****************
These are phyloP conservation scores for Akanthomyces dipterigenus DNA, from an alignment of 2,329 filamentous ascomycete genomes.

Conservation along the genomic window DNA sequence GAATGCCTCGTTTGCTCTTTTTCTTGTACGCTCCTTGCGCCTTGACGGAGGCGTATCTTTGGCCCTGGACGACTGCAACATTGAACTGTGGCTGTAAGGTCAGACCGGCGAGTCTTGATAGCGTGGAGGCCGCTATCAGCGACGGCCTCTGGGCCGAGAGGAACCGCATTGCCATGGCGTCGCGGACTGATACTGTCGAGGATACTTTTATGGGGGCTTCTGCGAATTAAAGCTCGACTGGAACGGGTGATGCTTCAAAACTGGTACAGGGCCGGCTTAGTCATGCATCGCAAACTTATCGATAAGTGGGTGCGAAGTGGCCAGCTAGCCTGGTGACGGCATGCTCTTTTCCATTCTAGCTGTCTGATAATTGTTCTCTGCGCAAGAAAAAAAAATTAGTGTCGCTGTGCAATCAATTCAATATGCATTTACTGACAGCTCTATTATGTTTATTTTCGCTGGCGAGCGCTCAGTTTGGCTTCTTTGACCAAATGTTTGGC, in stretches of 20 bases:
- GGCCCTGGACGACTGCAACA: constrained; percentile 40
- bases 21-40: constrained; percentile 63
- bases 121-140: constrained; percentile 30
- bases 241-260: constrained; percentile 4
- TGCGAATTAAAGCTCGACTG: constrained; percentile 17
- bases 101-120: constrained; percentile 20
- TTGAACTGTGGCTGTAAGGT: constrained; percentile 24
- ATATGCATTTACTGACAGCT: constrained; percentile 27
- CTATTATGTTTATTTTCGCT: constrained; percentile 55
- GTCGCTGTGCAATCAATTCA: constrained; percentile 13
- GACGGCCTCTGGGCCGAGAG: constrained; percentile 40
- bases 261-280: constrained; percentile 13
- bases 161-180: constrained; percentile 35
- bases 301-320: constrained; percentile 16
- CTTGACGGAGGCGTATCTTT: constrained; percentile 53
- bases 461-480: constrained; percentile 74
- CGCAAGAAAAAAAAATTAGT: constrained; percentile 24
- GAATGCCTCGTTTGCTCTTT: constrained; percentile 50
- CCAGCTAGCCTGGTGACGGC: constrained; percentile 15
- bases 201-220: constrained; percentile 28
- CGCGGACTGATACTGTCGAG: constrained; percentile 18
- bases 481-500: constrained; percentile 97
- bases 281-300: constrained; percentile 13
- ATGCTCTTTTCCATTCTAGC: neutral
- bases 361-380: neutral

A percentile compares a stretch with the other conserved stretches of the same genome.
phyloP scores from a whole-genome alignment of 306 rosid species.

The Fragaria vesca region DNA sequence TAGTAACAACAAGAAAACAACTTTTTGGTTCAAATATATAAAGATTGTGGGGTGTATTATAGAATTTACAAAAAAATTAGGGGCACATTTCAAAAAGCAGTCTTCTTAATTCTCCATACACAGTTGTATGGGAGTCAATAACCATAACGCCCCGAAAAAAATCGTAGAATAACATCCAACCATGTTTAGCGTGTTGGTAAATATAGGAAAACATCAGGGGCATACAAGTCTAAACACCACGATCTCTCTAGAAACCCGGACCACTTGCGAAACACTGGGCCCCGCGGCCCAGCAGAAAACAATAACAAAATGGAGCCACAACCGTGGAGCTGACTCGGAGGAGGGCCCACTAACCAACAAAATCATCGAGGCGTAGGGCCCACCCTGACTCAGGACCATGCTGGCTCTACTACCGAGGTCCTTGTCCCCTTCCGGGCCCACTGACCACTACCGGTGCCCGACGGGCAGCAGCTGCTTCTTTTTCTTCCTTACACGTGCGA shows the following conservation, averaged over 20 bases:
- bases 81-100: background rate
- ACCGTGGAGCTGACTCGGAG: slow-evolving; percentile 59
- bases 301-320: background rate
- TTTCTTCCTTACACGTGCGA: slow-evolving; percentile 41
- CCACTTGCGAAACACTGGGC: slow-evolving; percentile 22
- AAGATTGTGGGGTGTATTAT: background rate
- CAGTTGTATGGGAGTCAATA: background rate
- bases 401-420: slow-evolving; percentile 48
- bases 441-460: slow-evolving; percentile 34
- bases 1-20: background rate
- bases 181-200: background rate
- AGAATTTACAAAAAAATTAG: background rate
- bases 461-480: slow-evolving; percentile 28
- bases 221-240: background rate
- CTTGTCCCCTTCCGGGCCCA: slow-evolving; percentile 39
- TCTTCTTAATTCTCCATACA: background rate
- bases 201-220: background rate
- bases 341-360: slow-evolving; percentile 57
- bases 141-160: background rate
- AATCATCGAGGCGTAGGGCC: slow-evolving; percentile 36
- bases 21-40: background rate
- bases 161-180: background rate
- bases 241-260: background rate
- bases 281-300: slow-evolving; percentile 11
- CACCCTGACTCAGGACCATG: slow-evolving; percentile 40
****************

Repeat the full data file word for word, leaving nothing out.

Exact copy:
These are phyloP conservation scores for Akanthomyces dipterigenus DNA, from an alignment of 2,329 filamentous ascomycete genomes.

Conservation along the genomic window DNA sequence GAATGCCTCGTTTGCTCTTTTTCTTGTACGCTCCTTGCGCCTTGACGGAGGCGTATCTTTGGCCCTGGACGACTGCAACATTGAACTGTGGCTGTAAGGTCAGACCGGCGAGTCTTGATAGCGTGGAGGCCGCTATCAGCGACGGCCTCTGGGCCGAGAGGAACCGCATTGCCATGGCGTCGCGGACTGATACTGTCGAGGATACTTTTATGGGGGCTTCTGCGAATTAAAGCTCGACTGGAACGGGTGATGCTTCAAAACTGGTACAGGGCCGGCTTAGTCATGCATCGCAAACTTATCGATAAGTGGGTGCGAAGTGGCCAGCTAGCCTGGTGACGGCATGCTCTTTTCCATTCTAGCTGTCTGATAATTGTTCTCTGCGCAAGAAAAAAAAATTAGTGTCGCTGTGCAATCAATTCAATATGCATTTACTGACAGCTCTATTATGTTTATTTTCGCTGGCGAGCGCTCAGTTTGGCTTCTTTGACCAAATGTTTGGC, in stretches of 20 bases:
- GGCCCTGGACGACTGCAACA: constrained; percentile 40
- bases 21-40: constrained; percentile 63
- bases 121-140: constrained; percentile 30
- bases 241-260: constrained; percentile 4
- TGCGAATTAAAGCTCGACTG: constrained; percentile 17
- bases 101-120: constrained; percentile 20
- TTGAACTGTGGCTGTAAGGT: constrained; percentile 24
- ATATGCATTTACTGACAGCT: constrained; percentile 27
- CTATTATGTTTATTTTCGCT: constrained; percentile 55
- GTCGCTGTGCAATCAATTCA: constrained; percentile 13
- GACGGCCTCTGGGCCGAGAG: constrained; percentile 40
- bases 261-280: constrained; percentile 13
- bases 161-180: constrained; percentile 35
- bases 301-320: constrained; percentile 16
- CTTGACGGAGGCGTATCTTT: constrained; percentile 53
- bases 461-480: constrained; percentile 74
- CGCAAGAAAAAAAAATTAGT: constrained; percentile 24
- GAATGCCTCGTTTGCTCTTT: constrained; percentile 50
- CCAGCTAGCCTGGTGACGGC: constrained; percentile 15
- bases 201-220: constrained; percentile 28
- CGCGGACTGATACTGTCGAG: constrained; percentile 18
- bases 481-500: constrained; percentile 97
- bases 281-300: constrained; percentile 13
- ATGCTCTTTTCCATTCTAGC: neutral
- bases 361-380: neutral

A percentile compares a stretch with the other conserved stretches of the same genome.
phyloP scores from a whole-genome alignment of 306 rosid species.

The Fragaria vesca region DNA sequence TAGTAACAACAAGAAAACAACTTTTTGGTTCAAATATATAAAGATTGTGGGGTGTATTATAGAATTTACAAAAAAATTAGGGGCACATTTCAAAAAGCAGTCTTCTTAATTCTCCATACACAGTTGTATGGGAGTCAATAACCATAACGCCCCGAAAAAAATCGTAGAATAACATCCAACCATGTTTAGCGTGTTGGTAAATATAGGAAAACATCAGGGGCATACAAGTCTAAACACCACGATCTCTCTAGAAACCCGGACCACTTGCGAAACACTGGGCCCCGCGGCCCAGCAGAAAACAATAACAAAATGGAGCCACAACCGTGGAGCTGACTCGGAGGAGGGCCCACTAACCAACAAAATCATCGAGGCGTAGGGCCCACCCTGACTCAGGACCATGCTGGCTCTACTACCGAGGTCCTTGTCCCCTTCCGGGCCCACTGACCACTACCGGTGCCCGACGGGCAGCAGCTGCTTCTTTTTCTTCCTTACACGTGCGA shows the following conservation, averaged over 20 bases:
- bases 81-100: background rate
- ACCGTGGAGCTGACTCGGAG: slow-evolving; percentile 59
- bases 301-320: background rate
- TTTCTTCCTTACACGTGCGA: slow-evolving; percentile 41
- CCACTTGCGAAACACTGGGC: slow-evolving; percentile 22
- AAGATTGTGGGGTGTATTAT: background rate
- CAGTTGTATGGGAGTCAATA: background rate
- bases 401-420: slow-evolving; percentile 48
- bases 441-460: slow-evolving; percentile 34
- bases 1-20: background rate
- bases 181-200: background rate
- AGAATTTACAAAAAAATTAG: background rate
- bases 461-480: slow-evolving; percentile 28
- bases 221-240: background rate
- CTTGTCCCCTTCCGGGCCCA: slow-evolving; percentile 39
- TCTTCTTAATTCTCCATACA: background rate
- bases 201-220: background rate
- bases 341-360: slow-evolving; percentile 57
- bases 141-160: background rate
- AATCATCGAGGCGTAGGGCC: slow-evolving; percentile 36
- bases 21-40: background rate
- bases 161-180: background rate
- bases 241-260: background rate
- bases 281-300: slow-evolving; percentile 11
- CACCCTGACTCAGGACCATG: slow-evolving; percentile 40